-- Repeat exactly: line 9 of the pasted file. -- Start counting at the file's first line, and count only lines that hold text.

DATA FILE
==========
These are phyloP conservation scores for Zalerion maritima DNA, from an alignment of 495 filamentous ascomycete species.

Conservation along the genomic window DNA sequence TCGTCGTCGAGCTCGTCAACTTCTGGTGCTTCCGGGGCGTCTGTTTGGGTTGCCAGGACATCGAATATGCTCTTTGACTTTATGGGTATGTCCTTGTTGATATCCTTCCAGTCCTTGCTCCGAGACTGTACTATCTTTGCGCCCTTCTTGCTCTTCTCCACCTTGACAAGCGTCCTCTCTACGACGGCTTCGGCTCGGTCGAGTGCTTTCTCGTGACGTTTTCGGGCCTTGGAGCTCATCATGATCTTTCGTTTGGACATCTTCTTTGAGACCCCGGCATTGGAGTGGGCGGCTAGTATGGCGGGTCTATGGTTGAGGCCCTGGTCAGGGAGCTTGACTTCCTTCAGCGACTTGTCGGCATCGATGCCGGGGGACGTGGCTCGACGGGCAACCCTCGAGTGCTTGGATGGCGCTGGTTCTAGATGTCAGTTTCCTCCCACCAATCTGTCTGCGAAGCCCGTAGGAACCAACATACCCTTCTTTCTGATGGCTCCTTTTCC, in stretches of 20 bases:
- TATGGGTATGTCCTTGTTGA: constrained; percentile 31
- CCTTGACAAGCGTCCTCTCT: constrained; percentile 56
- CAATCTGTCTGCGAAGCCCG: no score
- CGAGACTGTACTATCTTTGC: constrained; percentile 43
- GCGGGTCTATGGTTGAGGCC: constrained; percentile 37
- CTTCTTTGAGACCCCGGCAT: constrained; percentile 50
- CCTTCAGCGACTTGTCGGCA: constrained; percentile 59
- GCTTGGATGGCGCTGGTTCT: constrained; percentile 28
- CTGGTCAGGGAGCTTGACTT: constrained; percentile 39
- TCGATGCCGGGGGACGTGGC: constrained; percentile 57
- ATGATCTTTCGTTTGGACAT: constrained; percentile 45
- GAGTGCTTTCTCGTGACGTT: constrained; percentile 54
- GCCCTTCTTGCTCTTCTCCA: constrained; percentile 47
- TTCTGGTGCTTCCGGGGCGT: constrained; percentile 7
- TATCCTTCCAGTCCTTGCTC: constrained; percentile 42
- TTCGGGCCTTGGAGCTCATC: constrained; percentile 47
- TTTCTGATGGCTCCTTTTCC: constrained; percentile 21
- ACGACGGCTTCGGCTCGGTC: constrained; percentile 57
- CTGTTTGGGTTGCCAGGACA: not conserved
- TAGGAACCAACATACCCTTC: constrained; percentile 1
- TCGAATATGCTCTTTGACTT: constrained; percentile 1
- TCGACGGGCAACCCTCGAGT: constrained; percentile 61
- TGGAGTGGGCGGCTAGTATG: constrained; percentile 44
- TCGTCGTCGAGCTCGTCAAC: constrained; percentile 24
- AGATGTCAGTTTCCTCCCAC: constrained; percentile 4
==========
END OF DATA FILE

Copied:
- CCTTCAGCGACTTGTCGGCA: constrained; percentile 59